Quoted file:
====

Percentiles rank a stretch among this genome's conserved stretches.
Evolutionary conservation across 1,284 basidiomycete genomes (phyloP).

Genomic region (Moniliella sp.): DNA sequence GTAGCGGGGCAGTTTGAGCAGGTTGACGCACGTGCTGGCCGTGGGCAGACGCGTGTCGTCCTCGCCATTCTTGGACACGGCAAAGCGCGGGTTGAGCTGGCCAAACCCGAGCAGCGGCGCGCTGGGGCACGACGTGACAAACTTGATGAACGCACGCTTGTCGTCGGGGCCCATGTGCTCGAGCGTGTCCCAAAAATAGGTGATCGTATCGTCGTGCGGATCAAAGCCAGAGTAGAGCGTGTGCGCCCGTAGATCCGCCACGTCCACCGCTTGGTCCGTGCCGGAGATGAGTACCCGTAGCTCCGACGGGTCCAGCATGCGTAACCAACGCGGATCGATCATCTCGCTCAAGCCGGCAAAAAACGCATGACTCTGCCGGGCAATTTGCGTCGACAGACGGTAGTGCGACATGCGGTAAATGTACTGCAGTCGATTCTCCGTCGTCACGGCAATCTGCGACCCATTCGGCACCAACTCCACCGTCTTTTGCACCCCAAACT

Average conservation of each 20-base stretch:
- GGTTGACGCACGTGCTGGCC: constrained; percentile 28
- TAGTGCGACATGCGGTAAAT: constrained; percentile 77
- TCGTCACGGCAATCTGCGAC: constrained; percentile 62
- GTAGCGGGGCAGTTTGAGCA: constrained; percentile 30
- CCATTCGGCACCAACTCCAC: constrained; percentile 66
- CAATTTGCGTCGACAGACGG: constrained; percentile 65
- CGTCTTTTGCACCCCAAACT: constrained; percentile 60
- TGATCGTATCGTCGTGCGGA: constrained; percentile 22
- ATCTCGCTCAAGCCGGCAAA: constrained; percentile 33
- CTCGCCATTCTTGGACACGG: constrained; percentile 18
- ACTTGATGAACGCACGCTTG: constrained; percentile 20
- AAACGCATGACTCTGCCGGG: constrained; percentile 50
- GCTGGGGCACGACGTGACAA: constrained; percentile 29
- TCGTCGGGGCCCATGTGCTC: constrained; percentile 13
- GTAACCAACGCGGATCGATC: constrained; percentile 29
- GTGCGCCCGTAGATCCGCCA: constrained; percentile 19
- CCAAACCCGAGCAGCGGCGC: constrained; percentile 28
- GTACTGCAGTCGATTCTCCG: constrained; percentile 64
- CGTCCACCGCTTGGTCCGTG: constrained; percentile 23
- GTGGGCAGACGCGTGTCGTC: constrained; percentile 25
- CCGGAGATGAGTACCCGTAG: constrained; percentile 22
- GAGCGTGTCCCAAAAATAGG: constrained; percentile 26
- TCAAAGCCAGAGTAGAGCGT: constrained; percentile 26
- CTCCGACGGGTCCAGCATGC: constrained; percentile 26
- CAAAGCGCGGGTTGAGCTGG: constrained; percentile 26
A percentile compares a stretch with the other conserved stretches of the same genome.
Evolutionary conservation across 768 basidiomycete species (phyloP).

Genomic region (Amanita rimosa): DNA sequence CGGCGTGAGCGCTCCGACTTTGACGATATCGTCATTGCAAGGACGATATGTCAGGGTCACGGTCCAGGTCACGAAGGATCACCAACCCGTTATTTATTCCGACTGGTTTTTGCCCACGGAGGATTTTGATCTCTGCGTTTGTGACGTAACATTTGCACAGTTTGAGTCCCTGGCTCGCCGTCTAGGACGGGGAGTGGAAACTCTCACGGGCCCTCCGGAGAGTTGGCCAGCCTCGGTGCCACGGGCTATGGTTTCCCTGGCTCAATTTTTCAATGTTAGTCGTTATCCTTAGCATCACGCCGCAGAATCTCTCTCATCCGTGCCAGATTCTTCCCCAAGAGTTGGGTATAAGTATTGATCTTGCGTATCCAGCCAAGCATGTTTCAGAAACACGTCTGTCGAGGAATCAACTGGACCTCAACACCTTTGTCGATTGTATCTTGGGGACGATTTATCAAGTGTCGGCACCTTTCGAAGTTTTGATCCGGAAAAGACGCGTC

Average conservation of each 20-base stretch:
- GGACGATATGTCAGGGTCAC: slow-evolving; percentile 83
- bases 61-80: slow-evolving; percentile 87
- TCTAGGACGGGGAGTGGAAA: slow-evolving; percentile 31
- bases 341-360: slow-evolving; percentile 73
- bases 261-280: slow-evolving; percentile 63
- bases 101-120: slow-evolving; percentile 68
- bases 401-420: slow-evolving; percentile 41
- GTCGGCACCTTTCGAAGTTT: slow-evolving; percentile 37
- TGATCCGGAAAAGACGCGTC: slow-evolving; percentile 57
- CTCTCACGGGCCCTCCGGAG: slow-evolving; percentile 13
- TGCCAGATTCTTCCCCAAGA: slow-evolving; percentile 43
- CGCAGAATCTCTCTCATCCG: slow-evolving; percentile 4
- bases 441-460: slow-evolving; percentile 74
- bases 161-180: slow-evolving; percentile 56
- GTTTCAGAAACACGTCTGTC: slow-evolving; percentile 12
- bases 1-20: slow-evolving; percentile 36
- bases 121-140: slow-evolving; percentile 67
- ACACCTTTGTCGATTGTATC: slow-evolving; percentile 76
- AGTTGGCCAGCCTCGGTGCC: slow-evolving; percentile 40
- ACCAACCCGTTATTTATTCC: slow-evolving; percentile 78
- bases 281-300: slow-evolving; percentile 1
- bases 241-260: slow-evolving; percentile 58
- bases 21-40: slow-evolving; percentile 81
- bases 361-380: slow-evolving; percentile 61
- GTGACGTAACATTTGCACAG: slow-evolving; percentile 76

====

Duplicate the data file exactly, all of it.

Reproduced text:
Percentiles rank a stretch among this genome's conserved stretches.
Evolutionary conservation across 1,284 basidiomycete genomes (phyloP).

Genomic region (Moniliella sp.): DNA sequence GTAGCGGGGCAGTTTGAGCAGGTTGACGCACGTGCTGGCCGTGGGCAGACGCGTGTCGTCCTCGCCATTCTTGGACACGGCAAAGCGCGGGTTGAGCTGGCCAAACCCGAGCAGCGGCGCGCTGGGGCACGACGTGACAAACTTGATGAACGCACGCTTGTCGTCGGGGCCCATGTGCTCGAGCGTGTCCCAAAAATAGGTGATCGTATCGTCGTGCGGATCAAAGCCAGAGTAGAGCGTGTGCGCCCGTAGATCCGCCACGTCCACCGCTTGGTCCGTGCCGGAGATGAGTACCCGTAGCTCCGACGGGTCCAGCATGCGTAACCAACGCGGATCGATCATCTCGCTCAAGCCGGCAAAAAACGCATGACTCTGCCGGGCAATTTGCGTCGACAGACGGTAGTGCGACATGCGGTAAATGTACTGCAGTCGATTCTCCGTCGTCACGGCAATCTGCGACCCATTCGGCACCAACTCCACCGTCTTTTGCACCCCAAACT

Average conservation of each 20-base stretch:
- GGTTGACGCACGTGCTGGCC: constrained; percentile 28
- TAGTGCGACATGCGGTAAAT: constrained; percentile 77
- TCGTCACGGCAATCTGCGAC: constrained; percentile 62
- GTAGCGGGGCAGTTTGAGCA: constrained; percentile 30
- CCATTCGGCACCAACTCCAC: constrained; percentile 66
- CAATTTGCGTCGACAGACGG: constrained; percentile 65
- CGTCTTTTGCACCCCAAACT: constrained; percentile 60
- TGATCGTATCGTCGTGCGGA: constrained; percentile 22
- ATCTCGCTCAAGCCGGCAAA: constrained; percentile 33
- CTCGCCATTCTTGGACACGG: constrained; percentile 18
- ACTTGATGAACGCACGCTTG: constrained; percentile 20
- AAACGCATGACTCTGCCGGG: constrained; percentile 50
- GCTGGGGCACGACGTGACAA: constrained; percentile 29
- TCGTCGGGGCCCATGTGCTC: constrained; percentile 13
- GTAACCAACGCGGATCGATC: constrained; percentile 29
- GTGCGCCCGTAGATCCGCCA: constrained; percentile 19
- CCAAACCCGAGCAGCGGCGC: constrained; percentile 28
- GTACTGCAGTCGATTCTCCG: constrained; percentile 64
- CGTCCACCGCTTGGTCCGTG: constrained; percentile 23
- GTGGGCAGACGCGTGTCGTC: constrained; percentile 25
- CCGGAGATGAGTACCCGTAG: constrained; percentile 22
- GAGCGTGTCCCAAAAATAGG: constrained; percentile 26
- TCAAAGCCAGAGTAGAGCGT: constrained; percentile 26
- CTCCGACGGGTCCAGCATGC: constrained; percentile 26
- CAAAGCGCGGGTTGAGCTGG: constrained; percentile 26
A percentile compares a stretch with the other conserved stretches of the same genome.
Evolutionary conservation across 768 basidiomycete species (phyloP).

Genomic region (Amanita rimosa): DNA sequence CGGCGTGAGCGCTCCGACTTTGACGATATCGTCATTGCAAGGACGATATGTCAGGGTCACGGTCCAGGTCACGAAGGATCACCAACCCGTTATTTATTCCGACTGGTTTTTGCCCACGGAGGATTTTGATCTCTGCGTTTGTGACGTAACATTTGCACAGTTTGAGTCCCTGGCTCGCCGTCTAGGACGGGGAGTGGAAACTCTCACGGGCCCTCCGGAGAGTTGGCCAGCCTCGGTGCCACGGGCTATGGTTTCCCTGGCTCAATTTTTCAATGTTAGTCGTTATCCTTAGCATCACGCCGCAGAATCTCTCTCATCCGTGCCAGATTCTTCCCCAAGAGTTGGGTATAAGTATTGATCTTGCGTATCCAGCCAAGCATGTTTCAGAAACACGTCTGTCGAGGAATCAACTGGACCTCAACACCTTTGTCGATTGTATCTTGGGGACGATTTATCAAGTGTCGGCACCTTTCGAAGTTTTGATCCGGAAAAGACGCGTC

Average conservation of each 20-base stretch:
- GGACGATATGTCAGGGTCAC: slow-evolving; percentile 83
- bases 61-80: slow-evolving; percentile 87
- TCTAGGACGGGGAGTGGAAA: slow-evolving; percentile 31
- bases 341-360: slow-evolving; percentile 73
- bases 261-280: slow-evolving; percentile 63
- bases 101-120: slow-evolving; percentile 68
- bases 401-420: slow-evolving; percentile 41
- GTCGGCACCTTTCGAAGTTT: slow-evolving; percentile 37
- TGATCCGGAAAAGACGCGTC: slow-evolving; percentile 57
- CTCTCACGGGCCCTCCGGAG: slow-evolving; percentile 13
- TGCCAGATTCTTCCCCAAGA: slow-evolving; percentile 43
- CGCAGAATCTCTCTCATCCG: slow-evolving; percentile 4
- bases 441-460: slow-evolving; percentile 74
- bases 161-180: slow-evolving; percentile 56
- GTTTCAGAAACACGTCTGTC: slow-evolving; percentile 12
- bases 1-20: slow-evolving; percentile 36
- bases 121-140: slow-evolving; percentile 67
- ACACCTTTGTCGATTGTATC: slow-evolving; percentile 76
- AGTTGGCCAGCCTCGGTGCC: slow-evolving; percentile 40
- ACCAACCCGTTATTTATTCC: slow-evolving; percentile 78
- bases 281-300: slow-evolving; percentile 1
- bases 241-260: slow-evolving; percentile 58
- bases 21-40: slow-evolving; percentile 81
- bases 361-380: slow-evolving; percentile 61
- GTGACGTAACATTTGCACAG: slow-evolving; percentile 76